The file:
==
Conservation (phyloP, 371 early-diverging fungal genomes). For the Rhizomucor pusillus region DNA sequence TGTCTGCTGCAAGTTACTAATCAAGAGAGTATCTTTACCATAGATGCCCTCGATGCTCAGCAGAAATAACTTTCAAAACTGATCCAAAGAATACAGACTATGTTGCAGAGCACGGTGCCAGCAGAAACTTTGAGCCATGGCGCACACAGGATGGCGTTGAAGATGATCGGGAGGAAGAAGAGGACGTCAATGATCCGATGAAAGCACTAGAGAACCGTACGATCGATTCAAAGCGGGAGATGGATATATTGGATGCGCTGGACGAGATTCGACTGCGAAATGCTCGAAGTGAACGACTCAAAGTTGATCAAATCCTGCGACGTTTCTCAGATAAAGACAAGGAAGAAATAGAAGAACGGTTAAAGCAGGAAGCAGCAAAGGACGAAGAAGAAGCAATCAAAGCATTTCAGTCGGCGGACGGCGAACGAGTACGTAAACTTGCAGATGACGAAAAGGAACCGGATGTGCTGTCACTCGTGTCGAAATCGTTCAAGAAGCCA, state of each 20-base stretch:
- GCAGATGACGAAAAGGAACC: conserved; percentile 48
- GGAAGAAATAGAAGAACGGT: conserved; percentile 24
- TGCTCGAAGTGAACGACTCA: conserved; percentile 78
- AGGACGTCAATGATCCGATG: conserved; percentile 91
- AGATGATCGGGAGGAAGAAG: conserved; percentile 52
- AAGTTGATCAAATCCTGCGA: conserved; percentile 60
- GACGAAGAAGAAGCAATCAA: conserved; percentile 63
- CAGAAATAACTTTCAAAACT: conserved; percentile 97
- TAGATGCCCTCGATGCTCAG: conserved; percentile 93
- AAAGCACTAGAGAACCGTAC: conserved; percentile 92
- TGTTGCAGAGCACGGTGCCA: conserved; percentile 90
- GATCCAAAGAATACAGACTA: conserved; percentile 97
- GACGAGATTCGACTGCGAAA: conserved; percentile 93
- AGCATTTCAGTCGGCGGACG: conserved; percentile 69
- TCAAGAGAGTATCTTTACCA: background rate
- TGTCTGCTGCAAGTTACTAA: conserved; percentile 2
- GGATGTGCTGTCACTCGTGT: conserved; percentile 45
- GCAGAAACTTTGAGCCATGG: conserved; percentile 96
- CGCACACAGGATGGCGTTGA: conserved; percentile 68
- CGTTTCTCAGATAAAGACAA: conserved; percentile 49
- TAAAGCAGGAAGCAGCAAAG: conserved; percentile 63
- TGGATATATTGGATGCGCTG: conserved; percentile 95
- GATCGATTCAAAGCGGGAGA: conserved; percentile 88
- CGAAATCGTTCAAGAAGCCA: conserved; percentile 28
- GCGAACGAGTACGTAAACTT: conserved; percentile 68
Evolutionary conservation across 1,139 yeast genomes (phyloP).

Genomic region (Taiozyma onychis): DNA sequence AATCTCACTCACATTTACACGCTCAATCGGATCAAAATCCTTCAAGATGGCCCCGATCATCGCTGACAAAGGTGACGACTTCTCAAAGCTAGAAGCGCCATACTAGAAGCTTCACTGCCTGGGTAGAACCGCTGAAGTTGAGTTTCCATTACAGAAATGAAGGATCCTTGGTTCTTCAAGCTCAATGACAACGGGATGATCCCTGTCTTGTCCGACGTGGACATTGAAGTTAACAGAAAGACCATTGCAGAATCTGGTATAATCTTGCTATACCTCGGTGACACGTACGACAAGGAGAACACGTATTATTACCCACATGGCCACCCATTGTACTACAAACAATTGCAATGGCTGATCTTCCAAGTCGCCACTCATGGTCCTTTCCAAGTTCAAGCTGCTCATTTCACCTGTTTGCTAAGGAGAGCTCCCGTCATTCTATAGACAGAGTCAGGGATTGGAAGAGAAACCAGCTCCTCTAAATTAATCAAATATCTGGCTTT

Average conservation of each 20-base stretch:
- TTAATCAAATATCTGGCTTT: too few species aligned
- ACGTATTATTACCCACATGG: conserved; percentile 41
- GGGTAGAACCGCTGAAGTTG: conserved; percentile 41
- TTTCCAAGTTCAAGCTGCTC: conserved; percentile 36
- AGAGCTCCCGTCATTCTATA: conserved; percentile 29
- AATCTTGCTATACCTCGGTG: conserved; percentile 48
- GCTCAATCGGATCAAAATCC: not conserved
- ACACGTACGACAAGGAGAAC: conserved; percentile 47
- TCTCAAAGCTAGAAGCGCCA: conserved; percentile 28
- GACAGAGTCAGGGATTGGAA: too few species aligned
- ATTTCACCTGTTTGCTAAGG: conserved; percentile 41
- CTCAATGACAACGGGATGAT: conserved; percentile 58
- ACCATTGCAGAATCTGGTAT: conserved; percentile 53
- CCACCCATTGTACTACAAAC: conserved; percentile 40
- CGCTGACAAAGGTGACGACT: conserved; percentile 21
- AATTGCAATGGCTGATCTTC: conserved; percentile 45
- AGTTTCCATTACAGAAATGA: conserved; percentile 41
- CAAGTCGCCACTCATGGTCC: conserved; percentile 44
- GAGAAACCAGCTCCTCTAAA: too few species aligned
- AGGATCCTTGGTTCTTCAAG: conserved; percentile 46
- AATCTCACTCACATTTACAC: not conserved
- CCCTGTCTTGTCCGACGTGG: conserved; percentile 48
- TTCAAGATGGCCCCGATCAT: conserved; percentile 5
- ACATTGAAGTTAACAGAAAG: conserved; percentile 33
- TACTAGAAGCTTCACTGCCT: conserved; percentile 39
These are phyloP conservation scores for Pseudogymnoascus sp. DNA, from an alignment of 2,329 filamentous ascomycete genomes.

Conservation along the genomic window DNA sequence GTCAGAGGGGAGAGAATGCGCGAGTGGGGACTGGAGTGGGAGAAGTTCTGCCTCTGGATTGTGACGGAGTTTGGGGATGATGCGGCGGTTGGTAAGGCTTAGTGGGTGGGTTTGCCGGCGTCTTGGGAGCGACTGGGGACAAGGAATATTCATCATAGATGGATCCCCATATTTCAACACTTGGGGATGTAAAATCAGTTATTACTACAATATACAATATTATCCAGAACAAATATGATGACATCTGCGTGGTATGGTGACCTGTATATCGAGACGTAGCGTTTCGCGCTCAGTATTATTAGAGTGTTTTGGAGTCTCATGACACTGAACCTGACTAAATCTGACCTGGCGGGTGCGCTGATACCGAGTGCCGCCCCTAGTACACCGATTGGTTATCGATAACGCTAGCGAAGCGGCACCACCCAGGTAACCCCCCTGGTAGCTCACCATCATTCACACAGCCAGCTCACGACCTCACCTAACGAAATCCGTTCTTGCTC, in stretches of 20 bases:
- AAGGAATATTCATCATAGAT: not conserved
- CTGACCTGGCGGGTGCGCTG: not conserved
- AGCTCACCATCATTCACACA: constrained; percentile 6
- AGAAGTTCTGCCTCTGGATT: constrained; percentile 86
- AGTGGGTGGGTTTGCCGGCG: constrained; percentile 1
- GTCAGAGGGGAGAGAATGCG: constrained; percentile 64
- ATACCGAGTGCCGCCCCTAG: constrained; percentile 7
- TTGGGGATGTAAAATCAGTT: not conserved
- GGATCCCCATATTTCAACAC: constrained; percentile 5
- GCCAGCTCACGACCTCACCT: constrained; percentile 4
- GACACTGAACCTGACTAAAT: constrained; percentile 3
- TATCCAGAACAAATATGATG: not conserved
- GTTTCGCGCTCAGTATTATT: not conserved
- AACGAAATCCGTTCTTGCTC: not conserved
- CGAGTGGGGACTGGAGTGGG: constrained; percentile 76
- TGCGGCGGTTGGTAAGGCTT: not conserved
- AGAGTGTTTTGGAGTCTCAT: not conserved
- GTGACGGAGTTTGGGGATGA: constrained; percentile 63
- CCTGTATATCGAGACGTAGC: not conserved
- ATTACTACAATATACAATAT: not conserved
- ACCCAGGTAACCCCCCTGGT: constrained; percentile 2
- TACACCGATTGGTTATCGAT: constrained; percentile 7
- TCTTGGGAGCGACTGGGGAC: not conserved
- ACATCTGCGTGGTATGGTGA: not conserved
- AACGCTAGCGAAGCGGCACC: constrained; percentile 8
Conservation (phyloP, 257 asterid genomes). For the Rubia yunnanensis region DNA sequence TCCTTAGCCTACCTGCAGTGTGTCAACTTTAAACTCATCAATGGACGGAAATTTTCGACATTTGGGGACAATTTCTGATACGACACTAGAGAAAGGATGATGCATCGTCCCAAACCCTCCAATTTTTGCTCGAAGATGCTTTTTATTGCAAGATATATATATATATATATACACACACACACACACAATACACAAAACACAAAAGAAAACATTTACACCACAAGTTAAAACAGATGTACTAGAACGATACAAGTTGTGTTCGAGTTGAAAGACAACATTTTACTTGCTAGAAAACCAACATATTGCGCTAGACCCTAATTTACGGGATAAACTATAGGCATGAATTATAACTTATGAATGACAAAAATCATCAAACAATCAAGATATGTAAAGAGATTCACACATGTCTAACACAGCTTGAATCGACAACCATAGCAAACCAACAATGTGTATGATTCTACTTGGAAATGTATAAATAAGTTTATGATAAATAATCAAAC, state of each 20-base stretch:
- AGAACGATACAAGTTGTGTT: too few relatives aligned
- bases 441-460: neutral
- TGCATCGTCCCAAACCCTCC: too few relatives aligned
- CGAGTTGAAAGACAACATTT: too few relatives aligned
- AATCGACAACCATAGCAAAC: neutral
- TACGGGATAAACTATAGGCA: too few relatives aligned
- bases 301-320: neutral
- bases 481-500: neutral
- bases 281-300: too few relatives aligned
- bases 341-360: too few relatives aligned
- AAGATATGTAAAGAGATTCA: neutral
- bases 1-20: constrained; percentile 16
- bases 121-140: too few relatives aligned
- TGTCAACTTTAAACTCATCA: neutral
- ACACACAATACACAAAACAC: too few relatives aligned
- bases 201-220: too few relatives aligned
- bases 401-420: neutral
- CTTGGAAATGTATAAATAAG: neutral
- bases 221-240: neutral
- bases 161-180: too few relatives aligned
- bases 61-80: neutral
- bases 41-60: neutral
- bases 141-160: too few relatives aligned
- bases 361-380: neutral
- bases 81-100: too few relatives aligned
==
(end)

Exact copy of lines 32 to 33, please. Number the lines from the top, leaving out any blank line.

- GGGTAGAACCGCTGAAGTTG: conserved; percentile 41
- TTTCCAAGTTCAAGCTGCTC: conserved; percentile 36